Carbonite Acquires Double-Take Software, Expands SMB Data Protection Portfolio
Carbonite Inc. (NASDAQ:CARB) has acquired Double-Take Software from Vision Solutions Inc. and Clearlake Capital for $65.25 million in cash and stock. The Double-Take acquisition expands Carbonite’s portfolio of data Windows- and Linux-focused data protection solutions for small and midsize business customers — particularly in the midmarket.
Double-Take’s portfolio includes:
- Double-Take High Availability – Replication of applications and data, in real time, from physical, virtual and cloud servers.
- Double-Take Disaster Recovery – Failover between a primary and secondary or cloud location in an emergency.
- Double-Take Move – Scheduled move of systems from one location to another.
- Double-Take Cloud Migration – Planned migration from Microsoft Windows to Amazon Web Services, Microsoft Azure or Google Cloud Platform.
- Double-Take SQL Migration – Migrating and upgrading Microsoft SQL Server.
The Double-Take deal is part of a larger Carbonite expansion strategy — particularly in the midmarket. CEO Mohamad Ali has spent more than a year expanding the company beyond consumer-oriented backup services. Organic R&D coupled with acquisitions have paved the way for backup appliances and cloud services specifically designed for midmarket and small business channel partners. The result: Revenue from SMB customers has leapfrogged Carbonite’s consumer business.
Carbonite Finds Undervalued Assets
Carbonite has a knack for spotting and acquiring solid data protection technologies without paying a premium for the assets. Consider this math: Vision Software acquired Double-Take for $242 million in 2010. Fast forward seven years, and Carbonite is now paying less than one-third that price. (Though I concede: I don’t know if it’s an apples-to-apples comparison in terms of the assets within Double-Take’s product portfolio.)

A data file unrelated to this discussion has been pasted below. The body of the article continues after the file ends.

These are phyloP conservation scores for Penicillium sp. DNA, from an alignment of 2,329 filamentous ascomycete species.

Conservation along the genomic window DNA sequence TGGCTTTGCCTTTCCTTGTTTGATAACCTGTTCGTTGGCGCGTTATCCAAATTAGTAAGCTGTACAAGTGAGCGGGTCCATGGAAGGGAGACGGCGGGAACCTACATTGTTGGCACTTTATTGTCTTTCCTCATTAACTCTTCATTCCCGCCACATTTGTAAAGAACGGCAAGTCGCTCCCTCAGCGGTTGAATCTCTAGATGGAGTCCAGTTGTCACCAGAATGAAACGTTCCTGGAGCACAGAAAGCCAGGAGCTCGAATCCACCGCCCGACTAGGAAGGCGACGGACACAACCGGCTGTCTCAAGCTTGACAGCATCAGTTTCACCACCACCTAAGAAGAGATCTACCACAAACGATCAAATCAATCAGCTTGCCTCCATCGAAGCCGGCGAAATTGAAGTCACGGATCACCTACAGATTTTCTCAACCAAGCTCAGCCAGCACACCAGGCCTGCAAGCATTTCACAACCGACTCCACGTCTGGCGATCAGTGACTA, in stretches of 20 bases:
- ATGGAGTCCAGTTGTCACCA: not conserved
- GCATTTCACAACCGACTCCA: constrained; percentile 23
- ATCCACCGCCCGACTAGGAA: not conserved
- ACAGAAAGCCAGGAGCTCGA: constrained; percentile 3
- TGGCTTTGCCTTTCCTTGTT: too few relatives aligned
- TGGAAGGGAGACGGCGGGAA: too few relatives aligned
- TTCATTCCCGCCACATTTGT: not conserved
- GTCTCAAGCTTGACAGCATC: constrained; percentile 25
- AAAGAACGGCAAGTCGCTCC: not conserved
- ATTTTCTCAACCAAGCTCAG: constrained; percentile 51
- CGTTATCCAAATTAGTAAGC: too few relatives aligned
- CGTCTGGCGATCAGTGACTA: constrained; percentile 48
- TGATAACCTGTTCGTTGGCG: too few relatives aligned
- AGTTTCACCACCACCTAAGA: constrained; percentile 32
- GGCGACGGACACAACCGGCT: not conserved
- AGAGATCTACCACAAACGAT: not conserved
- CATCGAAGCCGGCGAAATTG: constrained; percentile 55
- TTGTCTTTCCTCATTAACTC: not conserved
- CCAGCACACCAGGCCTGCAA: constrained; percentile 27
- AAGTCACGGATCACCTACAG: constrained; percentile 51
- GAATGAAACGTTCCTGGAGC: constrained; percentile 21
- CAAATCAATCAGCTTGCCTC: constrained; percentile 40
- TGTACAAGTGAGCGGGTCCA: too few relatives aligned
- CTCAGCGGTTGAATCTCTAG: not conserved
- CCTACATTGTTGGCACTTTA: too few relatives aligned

The current Carbonite/Double-Take deal somewhat resembles Carbonite’s 2015 buyout of EVault. The EVault business underperformed under Seagate’s former ownership. Carbonite scooped the business up at a low valuation and quickly turned the asset into a winner.
The latest evidence: Carbonite’s preliminary revenues were $53 million to $53.5 million for Q4 2016, well above guidance of $46.6 million to $51.6 million, the company said yesterday. Carbonite will announce finalized results on February 9.
Business Continuity Market Evolution
Despite Carbonite’s momentum, the company can’t afford to rest on its laurels. Multiple rivals have made acquisitions or launched new products to push beyond traditional backup services.
Datto, for instance, yesterday unveiled a Datto Networking division — which includes home-grown products and acquired products from Open Mesh. We’ll share additional examples of market shifts later today.
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